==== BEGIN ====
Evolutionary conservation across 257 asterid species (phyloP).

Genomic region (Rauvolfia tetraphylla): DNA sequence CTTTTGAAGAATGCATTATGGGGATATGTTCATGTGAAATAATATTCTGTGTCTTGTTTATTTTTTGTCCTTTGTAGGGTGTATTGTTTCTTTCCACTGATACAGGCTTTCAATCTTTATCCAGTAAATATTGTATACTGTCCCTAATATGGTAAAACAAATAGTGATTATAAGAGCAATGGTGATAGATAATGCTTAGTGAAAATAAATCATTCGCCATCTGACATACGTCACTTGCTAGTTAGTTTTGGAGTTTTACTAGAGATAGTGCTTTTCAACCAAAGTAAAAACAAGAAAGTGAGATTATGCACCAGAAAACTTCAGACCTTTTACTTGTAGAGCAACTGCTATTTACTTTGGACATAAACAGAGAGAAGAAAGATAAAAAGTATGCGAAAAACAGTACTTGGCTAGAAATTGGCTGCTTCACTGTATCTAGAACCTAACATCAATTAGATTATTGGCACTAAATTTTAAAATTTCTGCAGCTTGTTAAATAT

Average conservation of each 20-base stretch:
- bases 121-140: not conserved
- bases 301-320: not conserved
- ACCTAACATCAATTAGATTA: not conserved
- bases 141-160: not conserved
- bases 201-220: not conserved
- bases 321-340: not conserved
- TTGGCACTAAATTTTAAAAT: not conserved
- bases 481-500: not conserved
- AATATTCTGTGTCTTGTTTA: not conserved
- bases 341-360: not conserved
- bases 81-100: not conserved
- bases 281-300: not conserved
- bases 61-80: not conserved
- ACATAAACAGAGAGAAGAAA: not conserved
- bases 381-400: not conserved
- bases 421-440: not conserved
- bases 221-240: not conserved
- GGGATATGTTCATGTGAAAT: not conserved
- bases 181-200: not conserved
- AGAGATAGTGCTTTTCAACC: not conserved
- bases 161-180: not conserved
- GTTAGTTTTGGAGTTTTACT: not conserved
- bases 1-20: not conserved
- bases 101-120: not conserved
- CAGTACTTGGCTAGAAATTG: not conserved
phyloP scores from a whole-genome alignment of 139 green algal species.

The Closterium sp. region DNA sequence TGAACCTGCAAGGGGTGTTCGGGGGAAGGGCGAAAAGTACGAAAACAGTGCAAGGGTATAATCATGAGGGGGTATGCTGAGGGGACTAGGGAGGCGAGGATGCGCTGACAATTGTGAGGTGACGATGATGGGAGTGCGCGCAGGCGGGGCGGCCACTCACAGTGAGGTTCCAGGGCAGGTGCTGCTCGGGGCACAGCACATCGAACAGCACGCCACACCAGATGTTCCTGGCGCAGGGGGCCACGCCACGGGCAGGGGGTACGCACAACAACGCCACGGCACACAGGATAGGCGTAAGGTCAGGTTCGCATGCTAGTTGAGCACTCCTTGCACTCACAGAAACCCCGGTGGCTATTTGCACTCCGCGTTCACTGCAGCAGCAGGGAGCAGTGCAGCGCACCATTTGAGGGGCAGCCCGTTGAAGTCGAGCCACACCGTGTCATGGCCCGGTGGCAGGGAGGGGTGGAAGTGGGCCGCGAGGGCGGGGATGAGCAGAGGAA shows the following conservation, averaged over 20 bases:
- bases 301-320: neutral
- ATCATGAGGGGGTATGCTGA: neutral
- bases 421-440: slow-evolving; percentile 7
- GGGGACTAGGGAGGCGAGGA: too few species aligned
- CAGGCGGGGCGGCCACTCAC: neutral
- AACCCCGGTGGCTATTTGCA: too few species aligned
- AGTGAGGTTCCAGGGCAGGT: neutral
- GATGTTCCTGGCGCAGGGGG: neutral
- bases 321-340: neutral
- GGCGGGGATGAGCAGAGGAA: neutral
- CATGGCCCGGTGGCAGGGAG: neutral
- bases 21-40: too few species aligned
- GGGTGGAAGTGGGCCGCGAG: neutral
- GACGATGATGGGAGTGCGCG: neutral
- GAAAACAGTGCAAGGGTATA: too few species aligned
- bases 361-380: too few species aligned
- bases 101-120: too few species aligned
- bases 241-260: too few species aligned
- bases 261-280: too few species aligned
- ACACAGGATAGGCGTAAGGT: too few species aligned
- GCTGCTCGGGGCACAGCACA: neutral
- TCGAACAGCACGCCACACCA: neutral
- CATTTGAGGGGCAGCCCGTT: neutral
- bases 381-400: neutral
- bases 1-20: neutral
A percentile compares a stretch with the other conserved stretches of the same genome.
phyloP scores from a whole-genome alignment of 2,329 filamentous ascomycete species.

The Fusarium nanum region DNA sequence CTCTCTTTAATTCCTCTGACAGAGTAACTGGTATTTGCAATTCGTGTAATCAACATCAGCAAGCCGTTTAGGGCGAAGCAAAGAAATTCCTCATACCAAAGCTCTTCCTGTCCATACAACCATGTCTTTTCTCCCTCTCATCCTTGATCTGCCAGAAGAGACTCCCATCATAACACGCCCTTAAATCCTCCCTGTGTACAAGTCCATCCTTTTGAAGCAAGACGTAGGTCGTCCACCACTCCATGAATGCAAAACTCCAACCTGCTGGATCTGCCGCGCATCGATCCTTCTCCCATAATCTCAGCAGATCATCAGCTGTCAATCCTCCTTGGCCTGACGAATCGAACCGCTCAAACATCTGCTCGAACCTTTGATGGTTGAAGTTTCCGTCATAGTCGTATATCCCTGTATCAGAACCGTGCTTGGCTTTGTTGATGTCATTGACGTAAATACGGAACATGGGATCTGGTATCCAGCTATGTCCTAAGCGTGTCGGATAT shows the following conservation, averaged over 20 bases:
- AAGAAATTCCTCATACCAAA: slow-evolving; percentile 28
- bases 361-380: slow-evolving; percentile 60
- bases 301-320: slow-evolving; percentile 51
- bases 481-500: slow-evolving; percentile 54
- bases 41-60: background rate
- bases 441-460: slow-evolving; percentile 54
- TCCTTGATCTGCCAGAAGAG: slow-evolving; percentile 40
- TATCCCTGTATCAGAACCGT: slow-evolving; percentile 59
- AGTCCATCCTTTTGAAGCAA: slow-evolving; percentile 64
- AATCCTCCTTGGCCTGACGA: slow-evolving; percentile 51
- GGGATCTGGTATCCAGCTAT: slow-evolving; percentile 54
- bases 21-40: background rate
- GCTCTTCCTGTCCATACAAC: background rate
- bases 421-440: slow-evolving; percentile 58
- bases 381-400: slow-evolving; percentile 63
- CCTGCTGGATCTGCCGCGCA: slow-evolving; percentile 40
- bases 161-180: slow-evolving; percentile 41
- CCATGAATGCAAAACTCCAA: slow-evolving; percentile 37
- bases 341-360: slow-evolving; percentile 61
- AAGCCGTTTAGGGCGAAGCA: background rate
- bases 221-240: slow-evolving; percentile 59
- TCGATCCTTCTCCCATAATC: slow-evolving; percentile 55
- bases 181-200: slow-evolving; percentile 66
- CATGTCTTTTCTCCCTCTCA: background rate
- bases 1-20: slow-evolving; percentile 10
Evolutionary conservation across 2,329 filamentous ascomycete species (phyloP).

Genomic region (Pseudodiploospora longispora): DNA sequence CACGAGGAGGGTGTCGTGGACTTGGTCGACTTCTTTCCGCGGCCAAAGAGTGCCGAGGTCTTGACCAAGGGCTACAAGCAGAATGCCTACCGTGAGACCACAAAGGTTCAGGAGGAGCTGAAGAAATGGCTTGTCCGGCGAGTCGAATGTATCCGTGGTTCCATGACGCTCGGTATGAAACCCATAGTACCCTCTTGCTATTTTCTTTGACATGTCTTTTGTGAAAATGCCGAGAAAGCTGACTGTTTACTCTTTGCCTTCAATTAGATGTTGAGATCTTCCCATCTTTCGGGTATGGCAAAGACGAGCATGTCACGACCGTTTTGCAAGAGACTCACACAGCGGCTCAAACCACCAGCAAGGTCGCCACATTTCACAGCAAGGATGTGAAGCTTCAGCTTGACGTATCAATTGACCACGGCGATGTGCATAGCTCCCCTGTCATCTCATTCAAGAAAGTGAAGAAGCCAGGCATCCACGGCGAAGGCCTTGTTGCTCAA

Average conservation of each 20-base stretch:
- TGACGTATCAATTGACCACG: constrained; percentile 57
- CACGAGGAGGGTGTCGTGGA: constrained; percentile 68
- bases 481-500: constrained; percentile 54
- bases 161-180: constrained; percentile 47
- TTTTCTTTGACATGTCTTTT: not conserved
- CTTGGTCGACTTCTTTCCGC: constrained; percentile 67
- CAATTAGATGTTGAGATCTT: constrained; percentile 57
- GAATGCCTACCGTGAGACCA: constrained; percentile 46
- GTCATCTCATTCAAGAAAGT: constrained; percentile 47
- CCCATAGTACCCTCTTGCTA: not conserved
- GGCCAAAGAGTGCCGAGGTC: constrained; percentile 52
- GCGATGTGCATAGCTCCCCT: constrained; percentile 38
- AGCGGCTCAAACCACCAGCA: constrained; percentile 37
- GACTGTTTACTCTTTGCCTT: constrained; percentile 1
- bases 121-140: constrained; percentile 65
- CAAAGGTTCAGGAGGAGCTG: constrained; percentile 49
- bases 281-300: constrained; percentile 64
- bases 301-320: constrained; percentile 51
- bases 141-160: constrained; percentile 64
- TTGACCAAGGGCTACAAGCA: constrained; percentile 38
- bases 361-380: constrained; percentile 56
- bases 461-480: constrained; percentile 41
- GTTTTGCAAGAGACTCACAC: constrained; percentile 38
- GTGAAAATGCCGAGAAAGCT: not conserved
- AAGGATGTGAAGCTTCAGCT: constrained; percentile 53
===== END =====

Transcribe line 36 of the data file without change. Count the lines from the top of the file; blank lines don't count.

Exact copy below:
- AACCCCGGTGGCTATTTGCA: too few species aligned